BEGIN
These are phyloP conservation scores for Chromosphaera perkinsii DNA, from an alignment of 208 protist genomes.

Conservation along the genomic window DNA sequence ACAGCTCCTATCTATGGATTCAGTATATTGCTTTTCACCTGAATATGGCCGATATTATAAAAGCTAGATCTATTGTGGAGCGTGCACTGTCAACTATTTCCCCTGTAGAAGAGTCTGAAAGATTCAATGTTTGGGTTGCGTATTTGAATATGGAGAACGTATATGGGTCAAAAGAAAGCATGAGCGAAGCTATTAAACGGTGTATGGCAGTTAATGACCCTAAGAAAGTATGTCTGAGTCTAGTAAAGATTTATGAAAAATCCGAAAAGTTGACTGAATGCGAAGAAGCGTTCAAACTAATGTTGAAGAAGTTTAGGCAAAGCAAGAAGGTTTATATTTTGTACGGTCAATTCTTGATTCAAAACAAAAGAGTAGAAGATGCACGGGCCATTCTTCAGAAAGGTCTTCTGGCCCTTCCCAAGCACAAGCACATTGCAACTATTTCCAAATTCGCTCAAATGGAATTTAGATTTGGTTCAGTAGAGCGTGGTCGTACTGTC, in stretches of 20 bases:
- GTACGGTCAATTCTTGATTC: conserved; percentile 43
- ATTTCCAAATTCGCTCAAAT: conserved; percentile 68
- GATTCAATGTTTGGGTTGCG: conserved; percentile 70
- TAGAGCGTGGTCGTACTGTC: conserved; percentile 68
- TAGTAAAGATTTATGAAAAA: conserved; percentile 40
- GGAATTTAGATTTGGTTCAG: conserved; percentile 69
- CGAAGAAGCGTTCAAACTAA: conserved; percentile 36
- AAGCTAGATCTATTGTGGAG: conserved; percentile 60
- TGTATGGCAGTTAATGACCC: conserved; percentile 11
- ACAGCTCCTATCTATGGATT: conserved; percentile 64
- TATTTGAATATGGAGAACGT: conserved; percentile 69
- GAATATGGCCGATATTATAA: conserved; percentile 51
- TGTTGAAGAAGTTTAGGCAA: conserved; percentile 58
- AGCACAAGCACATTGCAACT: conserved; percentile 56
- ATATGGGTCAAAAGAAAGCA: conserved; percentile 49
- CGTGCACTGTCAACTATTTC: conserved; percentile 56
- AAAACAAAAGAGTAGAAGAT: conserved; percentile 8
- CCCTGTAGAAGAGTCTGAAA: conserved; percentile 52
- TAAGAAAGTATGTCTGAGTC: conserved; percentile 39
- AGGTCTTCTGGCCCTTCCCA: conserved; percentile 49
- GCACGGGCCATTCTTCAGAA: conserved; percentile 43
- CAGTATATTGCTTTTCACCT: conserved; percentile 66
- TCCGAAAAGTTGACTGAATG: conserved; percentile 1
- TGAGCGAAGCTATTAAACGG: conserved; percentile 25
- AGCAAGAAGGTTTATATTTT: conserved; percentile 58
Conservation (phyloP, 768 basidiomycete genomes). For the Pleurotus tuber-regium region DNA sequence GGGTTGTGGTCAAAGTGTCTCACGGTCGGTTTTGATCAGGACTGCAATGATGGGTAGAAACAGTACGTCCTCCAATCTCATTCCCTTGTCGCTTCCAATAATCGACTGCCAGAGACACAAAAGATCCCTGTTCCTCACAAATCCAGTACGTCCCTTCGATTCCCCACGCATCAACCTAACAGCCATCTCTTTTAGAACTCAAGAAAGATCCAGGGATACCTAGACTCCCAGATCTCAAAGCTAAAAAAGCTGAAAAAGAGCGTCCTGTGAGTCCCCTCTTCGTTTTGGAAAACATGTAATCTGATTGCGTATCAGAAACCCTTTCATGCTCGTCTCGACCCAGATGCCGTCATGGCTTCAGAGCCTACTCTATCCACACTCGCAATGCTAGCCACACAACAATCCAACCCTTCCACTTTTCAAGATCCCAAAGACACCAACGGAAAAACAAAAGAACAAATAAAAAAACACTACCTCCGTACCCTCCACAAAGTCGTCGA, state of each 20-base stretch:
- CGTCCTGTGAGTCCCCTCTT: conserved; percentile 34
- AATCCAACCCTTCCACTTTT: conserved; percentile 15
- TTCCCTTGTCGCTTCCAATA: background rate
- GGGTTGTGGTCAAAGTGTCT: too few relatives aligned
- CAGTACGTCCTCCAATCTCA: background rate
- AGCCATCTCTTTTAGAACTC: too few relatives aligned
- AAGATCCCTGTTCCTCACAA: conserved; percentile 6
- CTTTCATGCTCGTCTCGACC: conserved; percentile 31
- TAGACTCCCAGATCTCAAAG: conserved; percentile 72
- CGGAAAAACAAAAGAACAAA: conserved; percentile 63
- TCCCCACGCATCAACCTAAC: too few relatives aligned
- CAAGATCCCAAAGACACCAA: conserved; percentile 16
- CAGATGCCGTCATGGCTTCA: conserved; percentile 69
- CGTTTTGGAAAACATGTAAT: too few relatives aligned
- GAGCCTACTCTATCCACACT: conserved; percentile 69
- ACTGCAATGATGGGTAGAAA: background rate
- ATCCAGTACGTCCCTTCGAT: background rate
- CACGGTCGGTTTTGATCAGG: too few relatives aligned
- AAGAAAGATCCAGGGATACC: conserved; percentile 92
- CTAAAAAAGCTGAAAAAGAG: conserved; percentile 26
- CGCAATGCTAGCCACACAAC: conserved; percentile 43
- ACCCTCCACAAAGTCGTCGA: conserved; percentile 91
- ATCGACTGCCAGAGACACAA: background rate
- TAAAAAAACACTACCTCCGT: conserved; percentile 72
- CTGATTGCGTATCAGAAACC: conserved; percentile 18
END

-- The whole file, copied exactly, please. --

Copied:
These are phyloP conservation scores for Chromosphaera perkinsii DNA, from an alignment of 208 protist genomes.

Conservation along the genomic window DNA sequence ACAGCTCCTATCTATGGATTCAGTATATTGCTTTTCACCTGAATATGGCCGATATTATAAAAGCTAGATCTATTGTGGAGCGTGCACTGTCAACTATTTCCCCTGTAGAAGAGTCTGAAAGATTCAATGTTTGGGTTGCGTATTTGAATATGGAGAACGTATATGGGTCAAAAGAAAGCATGAGCGAAGCTATTAAACGGTGTATGGCAGTTAATGACCCTAAGAAAGTATGTCTGAGTCTAGTAAAGATTTATGAAAAATCCGAAAAGTTGACTGAATGCGAAGAAGCGTTCAAACTAATGTTGAAGAAGTTTAGGCAAAGCAAGAAGGTTTATATTTTGTACGGTCAATTCTTGATTCAAAACAAAAGAGTAGAAGATGCACGGGCCATTCTTCAGAAAGGTCTTCTGGCCCTTCCCAAGCACAAGCACATTGCAACTATTTCCAAATTCGCTCAAATGGAATTTAGATTTGGTTCAGTAGAGCGTGGTCGTACTGTC, in stretches of 20 bases:
- GTACGGTCAATTCTTGATTC: conserved; percentile 43
- ATTTCCAAATTCGCTCAAAT: conserved; percentile 68
- GATTCAATGTTTGGGTTGCG: conserved; percentile 70
- TAGAGCGTGGTCGTACTGTC: conserved; percentile 68
- TAGTAAAGATTTATGAAAAA: conserved; percentile 40
- GGAATTTAGATTTGGTTCAG: conserved; percentile 69
- CGAAGAAGCGTTCAAACTAA: conserved; percentile 36
- AAGCTAGATCTATTGTGGAG: conserved; percentile 60
- TGTATGGCAGTTAATGACCC: conserved; percentile 11
- ACAGCTCCTATCTATGGATT: conserved; percentile 64
- TATTTGAATATGGAGAACGT: conserved; percentile 69
- GAATATGGCCGATATTATAA: conserved; percentile 51
- TGTTGAAGAAGTTTAGGCAA: conserved; percentile 58
- AGCACAAGCACATTGCAACT: conserved; percentile 56
- ATATGGGTCAAAAGAAAGCA: conserved; percentile 49
- CGTGCACTGTCAACTATTTC: conserved; percentile 56
- AAAACAAAAGAGTAGAAGAT: conserved; percentile 8
- CCCTGTAGAAGAGTCTGAAA: conserved; percentile 52
- TAAGAAAGTATGTCTGAGTC: conserved; percentile 39
- AGGTCTTCTGGCCCTTCCCA: conserved; percentile 49
- GCACGGGCCATTCTTCAGAA: conserved; percentile 43
- CAGTATATTGCTTTTCACCT: conserved; percentile 66
- TCCGAAAAGTTGACTGAATG: conserved; percentile 1
- TGAGCGAAGCTATTAAACGG: conserved; percentile 25
- AGCAAGAAGGTTTATATTTT: conserved; percentile 58
Conservation (phyloP, 768 basidiomycete genomes). For the Pleurotus tuber-regium region DNA sequence GGGTTGTGGTCAAAGTGTCTCACGGTCGGTTTTGATCAGGACTGCAATGATGGGTAGAAACAGTACGTCCTCCAATCTCATTCCCTTGTCGCTTCCAATAATCGACTGCCAGAGACACAAAAGATCCCTGTTCCTCACAAATCCAGTACGTCCCTTCGATTCCCCACGCATCAACCTAACAGCCATCTCTTTTAGAACTCAAGAAAGATCCAGGGATACCTAGACTCCCAGATCTCAAAGCTAAAAAAGCTGAAAAAGAGCGTCCTGTGAGTCCCCTCTTCGTTTTGGAAAACATGTAATCTGATTGCGTATCAGAAACCCTTTCATGCTCGTCTCGACCCAGATGCCGTCATGGCTTCAGAGCCTACTCTATCCACACTCGCAATGCTAGCCACACAACAATCCAACCCTTCCACTTTTCAAGATCCCAAAGACACCAACGGAAAAACAAAAGAACAAATAAAAAAACACTACCTCCGTACCCTCCACAAAGTCGTCGA, state of each 20-base stretch:
- CGTCCTGTGAGTCCCCTCTT: conserved; percentile 34
- AATCCAACCCTTCCACTTTT: conserved; percentile 15
- TTCCCTTGTCGCTTCCAATA: background rate
- GGGTTGTGGTCAAAGTGTCT: too few relatives aligned
- CAGTACGTCCTCCAATCTCA: background rate
- AGCCATCTCTTTTAGAACTC: too few relatives aligned
- AAGATCCCTGTTCCTCACAA: conserved; percentile 6
- CTTTCATGCTCGTCTCGACC: conserved; percentile 31
- TAGACTCCCAGATCTCAAAG: conserved; percentile 72
- CGGAAAAACAAAAGAACAAA: conserved; percentile 63
- TCCCCACGCATCAACCTAAC: too few relatives aligned
- CAAGATCCCAAAGACACCAA: conserved; percentile 16
- CAGATGCCGTCATGGCTTCA: conserved; percentile 69
- CGTTTTGGAAAACATGTAAT: too few relatives aligned
- GAGCCTACTCTATCCACACT: conserved; percentile 69
- ACTGCAATGATGGGTAGAAA: background rate
- ATCCAGTACGTCCCTTCGAT: background rate
- CACGGTCGGTTTTGATCAGG: too few relatives aligned
- AAGAAAGATCCAGGGATACC: conserved; percentile 92
- CTAAAAAAGCTGAAAAAGAG: conserved; percentile 26
- CGCAATGCTAGCCACACAAC: conserved; percentile 43
- ACCCTCCACAAAGTCGTCGA: conserved; percentile 91
- ATCGACTGCCAGAGACACAA: background rate
- TAAAAAAACACTACCTCCGT: conserved; percentile 72
- CTGATTGCGTATCAGAAACC: conserved; percentile 18